There's so much more to a great yard than just mowing the lawn.

Time to cut back the Karl Foerster

Break out the pruners. It’s time to get busy!

Karl Foerster feather reed grass (Calamagrostis  x acutifolia ‘Karl Foerster) is the most common ornamental grass planted in Colorado landscapes. It’s upright, tidy form and blonde seedheads make it a very popular plant. Since it’s so common, it’s helpful to know how to care for Karl Foerster feather reed grass.

Here’s a video I posted about the best ways to cut ornamental grasses back in spring. These methods work great for Karl Foerster.

Timing

This ornamental grasses greens up earlier than most. That means you need to cut it back early to prevent the new growth from mixing with last year’s blonde (dead) stalks.

Normally, I recommend cutting it down between February 1 and March 15 along Colorado’s Front Range. If you live in Denver or a low elevation city, cut it back in early February. You need to cut it down earlier because it will start to grow earlier in the year than higher locations. If you live in a higher elevation community like Monument, you can wait until mid-March. Most years, it’s already growing rapidly by April.

If you haven’t already, now is the time to cut it back. After that fantastic snow this weekend, it’s easy to think that spring is months away. However, the first warm stretch will cause Karl Foerster to start growing new leaves. Cut it back before it starts growing.

This year, things are a little different. Due to the colder than normal February and March we’ve had, its growth has been delayed. That means it’s not too late to get a good cut. Nonetheless, as soon as it’s comfortable to work outside, cutting down the Karl Foerster grass back should be a top priority.

How to do it

Cut off all the growth as close to ground level as you can. Last year’s growth will never green up again, so it’s best to remove it completely from the plant. Cutting as low as practical means you’ll have a green, clean-looking ornamental grass to enjoy all summer.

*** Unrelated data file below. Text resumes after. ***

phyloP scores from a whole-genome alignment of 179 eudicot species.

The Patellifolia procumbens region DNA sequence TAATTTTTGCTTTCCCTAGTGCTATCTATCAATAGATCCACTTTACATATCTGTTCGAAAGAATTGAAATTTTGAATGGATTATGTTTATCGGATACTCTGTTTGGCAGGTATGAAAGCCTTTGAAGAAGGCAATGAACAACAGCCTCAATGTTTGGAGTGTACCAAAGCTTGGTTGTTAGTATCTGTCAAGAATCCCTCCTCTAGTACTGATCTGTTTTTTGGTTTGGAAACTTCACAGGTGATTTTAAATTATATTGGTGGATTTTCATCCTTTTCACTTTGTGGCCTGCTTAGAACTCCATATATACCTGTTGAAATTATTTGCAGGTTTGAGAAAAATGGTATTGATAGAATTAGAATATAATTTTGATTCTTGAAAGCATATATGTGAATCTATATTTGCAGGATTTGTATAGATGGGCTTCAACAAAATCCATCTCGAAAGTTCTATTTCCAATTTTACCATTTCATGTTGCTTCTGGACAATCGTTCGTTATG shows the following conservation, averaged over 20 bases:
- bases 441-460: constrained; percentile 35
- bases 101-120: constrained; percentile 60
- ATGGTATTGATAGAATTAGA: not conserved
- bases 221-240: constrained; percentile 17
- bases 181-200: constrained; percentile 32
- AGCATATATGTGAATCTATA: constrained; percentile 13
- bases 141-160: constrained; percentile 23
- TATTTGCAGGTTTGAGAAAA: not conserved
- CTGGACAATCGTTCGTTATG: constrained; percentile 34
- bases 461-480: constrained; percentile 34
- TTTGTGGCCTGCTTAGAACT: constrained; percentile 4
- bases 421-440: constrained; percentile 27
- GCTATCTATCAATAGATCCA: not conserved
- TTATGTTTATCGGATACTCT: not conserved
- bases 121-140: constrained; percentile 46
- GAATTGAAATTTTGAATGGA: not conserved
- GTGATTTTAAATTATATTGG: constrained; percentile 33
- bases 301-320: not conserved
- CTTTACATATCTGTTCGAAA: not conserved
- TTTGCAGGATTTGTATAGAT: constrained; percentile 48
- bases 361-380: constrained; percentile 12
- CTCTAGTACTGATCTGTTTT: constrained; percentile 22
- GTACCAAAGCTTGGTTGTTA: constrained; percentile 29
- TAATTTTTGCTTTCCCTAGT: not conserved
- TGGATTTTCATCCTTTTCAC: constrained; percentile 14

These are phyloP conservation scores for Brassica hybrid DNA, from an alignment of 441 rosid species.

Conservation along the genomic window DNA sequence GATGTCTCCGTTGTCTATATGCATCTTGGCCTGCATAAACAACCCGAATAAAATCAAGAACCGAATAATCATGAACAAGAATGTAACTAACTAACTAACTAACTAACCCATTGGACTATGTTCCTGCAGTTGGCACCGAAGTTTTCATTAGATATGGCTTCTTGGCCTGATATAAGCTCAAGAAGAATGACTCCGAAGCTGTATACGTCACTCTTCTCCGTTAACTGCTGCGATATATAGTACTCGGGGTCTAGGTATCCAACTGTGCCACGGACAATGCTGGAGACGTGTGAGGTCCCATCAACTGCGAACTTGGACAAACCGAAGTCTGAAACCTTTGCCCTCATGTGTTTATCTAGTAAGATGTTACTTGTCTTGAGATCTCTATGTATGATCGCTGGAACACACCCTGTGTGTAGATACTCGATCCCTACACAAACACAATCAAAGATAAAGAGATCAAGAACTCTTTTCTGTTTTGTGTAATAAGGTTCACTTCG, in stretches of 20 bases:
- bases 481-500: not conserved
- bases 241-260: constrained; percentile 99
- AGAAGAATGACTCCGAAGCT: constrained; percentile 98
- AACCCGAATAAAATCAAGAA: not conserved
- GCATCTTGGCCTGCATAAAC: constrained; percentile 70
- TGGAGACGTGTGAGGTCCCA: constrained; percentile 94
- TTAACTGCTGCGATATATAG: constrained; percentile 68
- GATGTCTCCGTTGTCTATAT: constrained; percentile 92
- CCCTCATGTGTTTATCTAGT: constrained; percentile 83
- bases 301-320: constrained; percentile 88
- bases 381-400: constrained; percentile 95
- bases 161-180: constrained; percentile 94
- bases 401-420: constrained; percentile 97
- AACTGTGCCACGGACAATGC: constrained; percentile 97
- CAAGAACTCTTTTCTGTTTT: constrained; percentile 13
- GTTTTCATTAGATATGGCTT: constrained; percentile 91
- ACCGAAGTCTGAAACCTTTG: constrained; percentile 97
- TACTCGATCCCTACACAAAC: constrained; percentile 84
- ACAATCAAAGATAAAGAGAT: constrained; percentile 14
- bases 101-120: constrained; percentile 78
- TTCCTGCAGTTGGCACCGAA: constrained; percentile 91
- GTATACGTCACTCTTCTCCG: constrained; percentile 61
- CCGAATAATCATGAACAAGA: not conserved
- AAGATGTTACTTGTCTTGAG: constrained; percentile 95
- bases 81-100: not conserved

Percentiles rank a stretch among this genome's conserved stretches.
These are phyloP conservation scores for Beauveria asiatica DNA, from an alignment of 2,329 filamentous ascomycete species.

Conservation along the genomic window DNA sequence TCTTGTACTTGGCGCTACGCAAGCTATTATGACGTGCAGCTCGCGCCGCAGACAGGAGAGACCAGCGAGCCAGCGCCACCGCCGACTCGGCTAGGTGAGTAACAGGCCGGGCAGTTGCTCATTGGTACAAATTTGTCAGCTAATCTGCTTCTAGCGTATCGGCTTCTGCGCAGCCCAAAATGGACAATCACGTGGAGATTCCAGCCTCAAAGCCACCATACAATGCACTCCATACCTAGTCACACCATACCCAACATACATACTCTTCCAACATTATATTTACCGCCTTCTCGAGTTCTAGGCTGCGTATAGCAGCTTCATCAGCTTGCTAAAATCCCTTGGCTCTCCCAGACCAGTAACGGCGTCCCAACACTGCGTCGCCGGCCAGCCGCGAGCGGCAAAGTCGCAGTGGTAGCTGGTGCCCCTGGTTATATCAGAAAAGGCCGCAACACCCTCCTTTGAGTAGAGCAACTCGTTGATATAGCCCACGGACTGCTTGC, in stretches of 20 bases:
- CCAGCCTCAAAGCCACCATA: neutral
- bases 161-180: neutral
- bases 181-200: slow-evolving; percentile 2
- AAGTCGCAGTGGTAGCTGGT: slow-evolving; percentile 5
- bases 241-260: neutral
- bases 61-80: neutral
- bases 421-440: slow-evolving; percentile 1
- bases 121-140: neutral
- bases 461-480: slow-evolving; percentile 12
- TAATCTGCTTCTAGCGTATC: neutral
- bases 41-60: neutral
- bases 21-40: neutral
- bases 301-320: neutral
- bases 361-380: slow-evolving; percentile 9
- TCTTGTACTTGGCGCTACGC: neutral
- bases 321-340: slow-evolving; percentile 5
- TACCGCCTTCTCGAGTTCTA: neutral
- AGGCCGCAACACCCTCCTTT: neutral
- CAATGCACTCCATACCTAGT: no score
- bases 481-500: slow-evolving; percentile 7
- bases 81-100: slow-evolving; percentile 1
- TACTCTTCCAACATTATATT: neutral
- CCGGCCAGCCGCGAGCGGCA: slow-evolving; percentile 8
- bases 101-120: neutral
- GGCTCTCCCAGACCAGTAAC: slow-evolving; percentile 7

A pair of hand pruners or a hedgetrimmer are great tools for this job. As I mentioned above, here’s a video where I demonstrate my preferred methods to cut back Karl Foerster feather reed grass. You can also check here for ideas on what to do with the old growth.

What not to do

Don’t leave 6-12 inch stubs of last year’s growth. There’s no reason to do this, even though it’s an extremely common practice. Just take a look at any strip mall. Leaving stubs doesn’t benefit the plant at all. In fact, it makes the base of the plant look strange all summer, with the new growth mixed in with the old. Instead, cut clean and cut low. Here’s a post from later in the summer that shows the outcomes of different pruning approaches.

A bit of history

Karl Foerster feather reed grass was named after the famous German plant breeder and nurseryman, Dr. Karl Foerster. That’s where the foreign spelling comes from. He became well known for mixing informal plants (like ornamental grasses) into German landscapes. Despite how popular it is now, this effort was quite revolutionary for his era.

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10 Responses to Time to cut back the Karl Foerster

  1. Michelle June 26, 2015 at 8:23 am #

    Hello,

    After a hard rain storm last night my Feather Reedgrass has fallen over, should they be cut back… & if so, will cutting them back harm them for future growth?

    Thank You,
    Michelle

    • Catherine June 26, 2015 at 10:56 pm #

      Hi Michelle, I find in most cases when an ornamental grass flops during the summer due to hard rains, if you wait a few days it will gradually pop back up. If there’s still some leaves laying down after a week or so, you could selectively cut those out if they don’t look good. If the whole thing is flattened and doesn’t look like it will stand back up this summer, you could cut the whole thing back. I don’t think you’d be harming the long-term health of the grass, but you will probably sacrifice some height and maybe the seedheads this summer. It may regrow somewhat, but probably won’t reach its normal height before fall arrives. Be sure to let us know what course you take and how it works out.